Today’s Daily Cup of Joe takes a shot at grading the Hurricanes for the first half of the 2018-19 season starting with the goalies and defensemen.
Important to note is that players are graded based on their expected role. So top 4 defensemen like Slavin and Hamilton are held to a higher standard than third pairing defensemen like Fleury and van Riemsdyk.
Curtis McElhinney A
He was not even on the opening day roster and was added only as an injury fill in when Darling was out to start the season. Three months later he is among the NHL’s leaders at second in Goals Against Average and tied or seventh in Save Percentage. His 9-5-1 record projects to a whopping 104 points if projected over an 82-game season. There is nothing more one could ask from McElhinney’s first half season in a Hurricanes uniform.
Petr Mrazek B-
Mrazek’s season through 41 games has been a bit more up and down. He started slowly but has been mostly better of late. His .900 Save Percentage is not great, but he has been better than that in most of his recent outings. Even with the ups and downs he has been at least an adequate backup. The burning question with Mrazek is whether his rising level of play is a trend that will continue of just a blip over the course of a long season.
It just did not work from the beginning. After a better summer conditioning/training-wise and a decent preseason, Darling was about to enter the 2018-19 season with as much steam as possible given his tough previous season. But the upward trajectory was derailed by an injury and his 2018-19 season looked too much like his 2017-18 season. I will be shocked if he is not traded as part of a bigger deal or more likely bought out this summer. If bought out this summer as I expect, Darling will leave the organization with $14.2 million for two years of service and 15 wins. Best for both parties is that if Darling gets a fresh start next season.
Justin Faulk B+
After deterioration of his defensive play over the course of a couple seasons, Justin Faulk has rebounded in a big way in 2018-19. How divide the credit between a new coach, new defense partner Calvin de Haan and just a Faulk rebound is open to debate, but Faulk is again a capable top 4 defenseman. In a complete reversal of fortune, the biggest rap on Faulk’s season thus far is his lack of offensive production. Despite a heavy helping of power play time and much higher scoring in recent years, Faulk is on target for only 30 points right now. That is light for a defenseman who sees as much power play ice time as Faulk does.
Calvin de Haan A-
Given de Haan’s role, I am not sure one could ask for much more. Most significantly, he deserves at least some credit for Faulk’s rebound which gives them team two top 4 pairings. De Haan’s modest 20-point scoring pace is not overly impressive, but as a player who does not receive power play ice time, his role is different from Faulk’s and others’, and he has performed well in that role.
Jaccob Slavin B-
Slavin’s 2018-19 season has been a mixed bag so far. He never really meshed with Dougie Hamilton, and his defensive play deteriorated a bit with Brind’Amour’s patience (or stubbornness?) leaving the duo together for so long. The team’s minus 14 goal differential with Slavin on the ice is tied or last (with original partner Hamilton) on the team’s blue line. In addition, Slavin is still feeling his way on the power play with only three points despite being a regular on the power play. In addition, his 30-point pace with power play time is also a bit light. The positive is that Slavin has started to settle in since being reunited with Brett Pesce.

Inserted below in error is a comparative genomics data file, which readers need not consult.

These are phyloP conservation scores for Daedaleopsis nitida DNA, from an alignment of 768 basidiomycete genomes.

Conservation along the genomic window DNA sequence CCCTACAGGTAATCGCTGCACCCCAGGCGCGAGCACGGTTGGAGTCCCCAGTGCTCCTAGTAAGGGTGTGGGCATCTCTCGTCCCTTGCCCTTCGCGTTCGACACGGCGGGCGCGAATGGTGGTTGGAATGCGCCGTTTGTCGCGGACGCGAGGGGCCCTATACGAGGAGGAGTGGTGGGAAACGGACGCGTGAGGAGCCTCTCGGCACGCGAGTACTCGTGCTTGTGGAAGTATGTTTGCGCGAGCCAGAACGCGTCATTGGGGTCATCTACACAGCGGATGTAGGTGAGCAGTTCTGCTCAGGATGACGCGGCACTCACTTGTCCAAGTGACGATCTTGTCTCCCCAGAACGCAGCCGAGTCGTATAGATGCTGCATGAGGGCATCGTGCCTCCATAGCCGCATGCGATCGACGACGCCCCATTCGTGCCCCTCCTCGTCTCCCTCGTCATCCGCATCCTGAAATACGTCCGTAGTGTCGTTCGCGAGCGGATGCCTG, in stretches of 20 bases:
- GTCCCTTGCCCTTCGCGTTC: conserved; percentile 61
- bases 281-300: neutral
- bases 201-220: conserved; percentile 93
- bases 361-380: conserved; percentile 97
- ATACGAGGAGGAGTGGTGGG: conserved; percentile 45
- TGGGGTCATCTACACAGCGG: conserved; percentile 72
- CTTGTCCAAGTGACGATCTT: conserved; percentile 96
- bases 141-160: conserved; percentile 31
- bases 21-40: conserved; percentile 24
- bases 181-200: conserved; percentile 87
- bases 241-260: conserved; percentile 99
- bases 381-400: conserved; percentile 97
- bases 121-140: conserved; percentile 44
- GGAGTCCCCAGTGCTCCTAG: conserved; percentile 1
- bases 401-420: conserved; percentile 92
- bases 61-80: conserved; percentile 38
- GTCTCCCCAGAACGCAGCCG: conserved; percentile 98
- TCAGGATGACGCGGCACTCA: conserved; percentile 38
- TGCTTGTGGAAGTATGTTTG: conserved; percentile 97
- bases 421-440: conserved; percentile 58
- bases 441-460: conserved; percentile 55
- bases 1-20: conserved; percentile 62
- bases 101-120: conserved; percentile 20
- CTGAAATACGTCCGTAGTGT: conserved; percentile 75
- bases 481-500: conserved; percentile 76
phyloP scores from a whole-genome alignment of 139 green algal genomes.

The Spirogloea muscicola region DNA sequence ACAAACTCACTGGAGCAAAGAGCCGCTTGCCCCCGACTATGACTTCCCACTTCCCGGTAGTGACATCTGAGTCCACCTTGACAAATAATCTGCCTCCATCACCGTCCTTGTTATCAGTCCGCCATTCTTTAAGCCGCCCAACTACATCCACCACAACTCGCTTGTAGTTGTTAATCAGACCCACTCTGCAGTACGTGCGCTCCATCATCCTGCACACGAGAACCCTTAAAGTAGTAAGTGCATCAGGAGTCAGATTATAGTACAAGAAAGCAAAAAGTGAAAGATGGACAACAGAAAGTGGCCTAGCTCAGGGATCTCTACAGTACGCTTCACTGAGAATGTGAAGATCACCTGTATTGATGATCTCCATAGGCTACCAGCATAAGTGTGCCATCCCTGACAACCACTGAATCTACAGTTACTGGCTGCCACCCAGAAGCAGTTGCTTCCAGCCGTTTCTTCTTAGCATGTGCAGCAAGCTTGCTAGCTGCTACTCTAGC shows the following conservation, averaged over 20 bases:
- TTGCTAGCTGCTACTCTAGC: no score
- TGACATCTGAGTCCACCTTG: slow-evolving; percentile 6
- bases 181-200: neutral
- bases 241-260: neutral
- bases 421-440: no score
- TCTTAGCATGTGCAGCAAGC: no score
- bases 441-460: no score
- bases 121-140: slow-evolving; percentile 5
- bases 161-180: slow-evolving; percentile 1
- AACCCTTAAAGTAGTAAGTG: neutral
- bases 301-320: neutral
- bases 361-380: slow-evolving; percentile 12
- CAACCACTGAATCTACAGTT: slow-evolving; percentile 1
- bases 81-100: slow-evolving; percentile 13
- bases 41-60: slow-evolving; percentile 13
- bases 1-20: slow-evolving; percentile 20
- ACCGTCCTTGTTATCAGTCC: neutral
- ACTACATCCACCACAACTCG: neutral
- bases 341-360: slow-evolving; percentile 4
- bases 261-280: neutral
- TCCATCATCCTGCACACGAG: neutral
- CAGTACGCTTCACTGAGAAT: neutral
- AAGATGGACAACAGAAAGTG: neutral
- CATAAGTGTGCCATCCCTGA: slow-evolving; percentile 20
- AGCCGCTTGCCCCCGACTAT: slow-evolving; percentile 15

Brett Pesce A-
Pesce’s 2018-19 campaign thus far very much reminds me of de Haan’s. His season has been interrupted with injuries, but when in the lineup Pesce has been steady defensively even if unspectacular offensively. Initally, Pesce was part of a solid third pairing. More recently he is back in the top 4 with Slavin. In his defense-first role, he has been steady all season.
Dougie Hamilton C
Hamilton has possibly started to rise up after being slow transitioning to the Hurricanes early on. He has a goal in each of his last three games and though his decision-making/coverage continue to be a work in progress, two developments look encouraging for the second half of the season. First, he has recently dialed up his physical play Second, he will enter Tuesday’s game with goals in three straight.
Trevor van Riemsdyk B
As a third pairing defenseman, van Riemsdyk can be underappreciated at times. He has been about what one would hope in a depth defenseman. Maybe most significantly, he seems to have an uncanny ability to boost his defense partner. In 2017-18, he played a role in Haydn Fleury’s acclimation to the NHL. Then when Fleury moved up and Hanifin down, van Riemsdyk was Hanifin’s partner when Hanifin surged offensively and settled down a bit defensively. In 2018-19, van Riemsdyk was part of a strong third pairing with Pesce early in the season. More recently, he has played alongside Hamilton during his best stretch of the season. Minus much for flashiness, van Riemsdyk is a capable third pairing defenseman.
Haydn Fleury B-
In an injury-marred 2018-19 season, Haydn Fleury has no goals and a lone assist in ten games. The offensive part of Fleury’s game has yet to blossom. I recently described him as ‘serviceable’. I think that is a about right. Fleury is capable of stepping onto the third defense pairing or possibly even higher.
What say you Canes fans?
What do you think of my grades for the defensemen and goalies?